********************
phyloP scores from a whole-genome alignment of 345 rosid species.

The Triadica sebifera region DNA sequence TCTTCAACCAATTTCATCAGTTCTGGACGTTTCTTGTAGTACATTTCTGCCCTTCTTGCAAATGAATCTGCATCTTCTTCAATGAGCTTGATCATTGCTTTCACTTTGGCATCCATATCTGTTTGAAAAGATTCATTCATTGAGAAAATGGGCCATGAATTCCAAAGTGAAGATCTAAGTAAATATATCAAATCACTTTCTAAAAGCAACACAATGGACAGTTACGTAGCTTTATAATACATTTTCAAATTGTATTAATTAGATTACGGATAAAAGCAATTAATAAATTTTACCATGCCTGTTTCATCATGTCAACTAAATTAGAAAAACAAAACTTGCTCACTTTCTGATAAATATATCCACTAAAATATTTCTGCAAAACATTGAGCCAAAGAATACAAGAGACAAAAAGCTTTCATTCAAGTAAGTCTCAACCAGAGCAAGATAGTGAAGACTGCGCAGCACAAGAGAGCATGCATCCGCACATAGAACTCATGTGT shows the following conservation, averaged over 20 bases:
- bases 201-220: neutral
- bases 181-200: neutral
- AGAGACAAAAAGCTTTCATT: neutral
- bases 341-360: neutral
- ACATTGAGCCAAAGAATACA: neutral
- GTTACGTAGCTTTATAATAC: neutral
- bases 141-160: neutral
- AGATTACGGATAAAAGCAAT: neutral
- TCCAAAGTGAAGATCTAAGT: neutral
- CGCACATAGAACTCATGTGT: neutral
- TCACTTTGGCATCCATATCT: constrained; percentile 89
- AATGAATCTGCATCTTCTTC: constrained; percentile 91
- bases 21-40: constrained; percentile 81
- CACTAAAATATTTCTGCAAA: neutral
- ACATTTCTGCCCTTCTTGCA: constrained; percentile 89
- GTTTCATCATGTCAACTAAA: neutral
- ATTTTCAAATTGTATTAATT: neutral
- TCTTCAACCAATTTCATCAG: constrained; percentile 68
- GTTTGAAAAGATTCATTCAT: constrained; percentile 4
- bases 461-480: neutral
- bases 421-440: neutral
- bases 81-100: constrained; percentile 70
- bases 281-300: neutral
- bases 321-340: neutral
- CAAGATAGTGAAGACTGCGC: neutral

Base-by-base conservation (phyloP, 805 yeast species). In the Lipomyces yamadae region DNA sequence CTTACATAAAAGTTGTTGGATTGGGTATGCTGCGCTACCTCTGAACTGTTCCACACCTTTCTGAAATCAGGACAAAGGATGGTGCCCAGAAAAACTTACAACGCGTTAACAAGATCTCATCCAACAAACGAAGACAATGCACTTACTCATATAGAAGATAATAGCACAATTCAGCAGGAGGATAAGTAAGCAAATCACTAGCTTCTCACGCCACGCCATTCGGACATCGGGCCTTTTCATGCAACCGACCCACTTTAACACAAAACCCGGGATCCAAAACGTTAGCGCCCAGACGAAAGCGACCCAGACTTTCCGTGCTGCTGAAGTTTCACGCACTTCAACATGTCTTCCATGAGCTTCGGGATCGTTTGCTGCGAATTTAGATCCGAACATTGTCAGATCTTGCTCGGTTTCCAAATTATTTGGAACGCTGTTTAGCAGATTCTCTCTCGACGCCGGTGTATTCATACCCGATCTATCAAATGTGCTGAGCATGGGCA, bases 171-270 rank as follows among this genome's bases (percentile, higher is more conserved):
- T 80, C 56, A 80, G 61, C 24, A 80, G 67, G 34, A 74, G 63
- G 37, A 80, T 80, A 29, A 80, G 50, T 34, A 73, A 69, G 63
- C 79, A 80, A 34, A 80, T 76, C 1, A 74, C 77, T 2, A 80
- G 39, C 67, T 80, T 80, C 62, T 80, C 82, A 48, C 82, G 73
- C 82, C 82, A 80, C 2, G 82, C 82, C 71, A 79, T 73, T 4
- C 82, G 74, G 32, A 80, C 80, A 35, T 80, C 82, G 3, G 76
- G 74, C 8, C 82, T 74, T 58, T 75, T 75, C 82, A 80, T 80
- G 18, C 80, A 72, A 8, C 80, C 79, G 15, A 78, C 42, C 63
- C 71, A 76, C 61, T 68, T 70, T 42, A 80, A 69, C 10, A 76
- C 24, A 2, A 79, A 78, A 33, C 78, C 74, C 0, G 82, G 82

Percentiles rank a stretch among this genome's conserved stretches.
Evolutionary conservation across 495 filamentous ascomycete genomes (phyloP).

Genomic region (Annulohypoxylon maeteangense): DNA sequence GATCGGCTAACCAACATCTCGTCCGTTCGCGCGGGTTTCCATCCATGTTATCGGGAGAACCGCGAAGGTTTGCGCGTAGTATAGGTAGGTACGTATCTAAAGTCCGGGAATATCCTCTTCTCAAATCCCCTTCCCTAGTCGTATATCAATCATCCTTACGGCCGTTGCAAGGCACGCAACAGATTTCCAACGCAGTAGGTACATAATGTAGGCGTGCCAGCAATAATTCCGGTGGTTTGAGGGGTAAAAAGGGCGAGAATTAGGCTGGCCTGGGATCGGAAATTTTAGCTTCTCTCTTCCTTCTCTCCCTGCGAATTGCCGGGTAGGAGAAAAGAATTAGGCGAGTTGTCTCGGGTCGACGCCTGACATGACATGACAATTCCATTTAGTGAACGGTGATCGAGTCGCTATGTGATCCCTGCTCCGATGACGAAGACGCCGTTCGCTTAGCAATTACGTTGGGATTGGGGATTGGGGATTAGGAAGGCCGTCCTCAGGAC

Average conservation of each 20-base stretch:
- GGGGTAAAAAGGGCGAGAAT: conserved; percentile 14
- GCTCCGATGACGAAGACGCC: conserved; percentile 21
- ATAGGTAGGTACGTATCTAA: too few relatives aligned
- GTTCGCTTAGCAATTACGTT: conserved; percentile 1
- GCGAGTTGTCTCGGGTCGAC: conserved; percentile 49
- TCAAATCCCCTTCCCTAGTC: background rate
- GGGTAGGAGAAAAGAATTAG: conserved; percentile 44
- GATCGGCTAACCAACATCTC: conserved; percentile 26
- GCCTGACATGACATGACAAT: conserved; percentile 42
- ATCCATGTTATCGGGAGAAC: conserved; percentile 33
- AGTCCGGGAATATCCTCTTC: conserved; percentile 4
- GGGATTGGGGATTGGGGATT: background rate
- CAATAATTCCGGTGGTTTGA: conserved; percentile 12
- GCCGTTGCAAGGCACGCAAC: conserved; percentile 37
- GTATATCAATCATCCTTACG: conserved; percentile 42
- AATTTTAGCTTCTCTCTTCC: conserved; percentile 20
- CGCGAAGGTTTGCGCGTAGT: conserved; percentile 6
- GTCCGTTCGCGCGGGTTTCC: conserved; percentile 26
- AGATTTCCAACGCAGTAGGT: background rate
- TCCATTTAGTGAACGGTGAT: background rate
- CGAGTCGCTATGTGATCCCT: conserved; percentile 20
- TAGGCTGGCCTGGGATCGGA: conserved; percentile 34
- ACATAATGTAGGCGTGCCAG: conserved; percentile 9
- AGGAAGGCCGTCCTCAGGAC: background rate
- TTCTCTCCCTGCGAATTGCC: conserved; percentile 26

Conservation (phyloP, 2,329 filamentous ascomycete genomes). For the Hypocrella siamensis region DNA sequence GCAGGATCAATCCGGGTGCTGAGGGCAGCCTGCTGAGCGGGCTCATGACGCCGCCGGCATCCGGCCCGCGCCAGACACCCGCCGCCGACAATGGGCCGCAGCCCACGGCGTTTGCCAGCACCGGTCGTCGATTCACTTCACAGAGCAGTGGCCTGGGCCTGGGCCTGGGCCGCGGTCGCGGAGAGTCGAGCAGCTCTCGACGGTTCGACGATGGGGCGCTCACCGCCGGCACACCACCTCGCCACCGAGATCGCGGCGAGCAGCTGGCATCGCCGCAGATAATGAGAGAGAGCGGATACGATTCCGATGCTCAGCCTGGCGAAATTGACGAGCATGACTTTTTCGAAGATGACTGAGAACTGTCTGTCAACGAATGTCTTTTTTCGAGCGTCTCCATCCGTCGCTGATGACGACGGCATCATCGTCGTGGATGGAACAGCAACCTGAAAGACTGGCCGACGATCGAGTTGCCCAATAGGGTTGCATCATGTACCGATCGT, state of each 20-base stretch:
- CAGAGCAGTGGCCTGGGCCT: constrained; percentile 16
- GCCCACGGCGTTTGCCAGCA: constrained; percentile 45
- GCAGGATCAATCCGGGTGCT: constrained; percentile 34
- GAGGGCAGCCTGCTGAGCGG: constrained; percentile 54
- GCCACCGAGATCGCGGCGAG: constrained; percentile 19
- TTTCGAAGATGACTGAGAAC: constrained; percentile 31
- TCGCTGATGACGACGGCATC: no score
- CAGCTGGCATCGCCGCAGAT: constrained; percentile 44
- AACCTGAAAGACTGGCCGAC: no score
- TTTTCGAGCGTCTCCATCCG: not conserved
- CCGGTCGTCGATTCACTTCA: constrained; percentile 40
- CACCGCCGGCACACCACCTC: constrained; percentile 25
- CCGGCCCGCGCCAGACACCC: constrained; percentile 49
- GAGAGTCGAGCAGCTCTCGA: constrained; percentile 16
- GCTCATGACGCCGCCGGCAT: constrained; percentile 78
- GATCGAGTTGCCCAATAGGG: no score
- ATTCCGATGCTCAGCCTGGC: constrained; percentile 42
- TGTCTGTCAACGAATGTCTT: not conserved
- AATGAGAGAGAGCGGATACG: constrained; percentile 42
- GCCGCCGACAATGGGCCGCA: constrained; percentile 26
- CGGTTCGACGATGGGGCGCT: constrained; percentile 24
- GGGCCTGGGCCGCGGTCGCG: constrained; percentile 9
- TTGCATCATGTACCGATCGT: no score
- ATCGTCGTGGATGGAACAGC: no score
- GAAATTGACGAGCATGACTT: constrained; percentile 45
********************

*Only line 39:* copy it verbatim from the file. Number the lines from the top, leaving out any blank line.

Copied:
Percentiles rank a stretch among this genome's conserved stretches.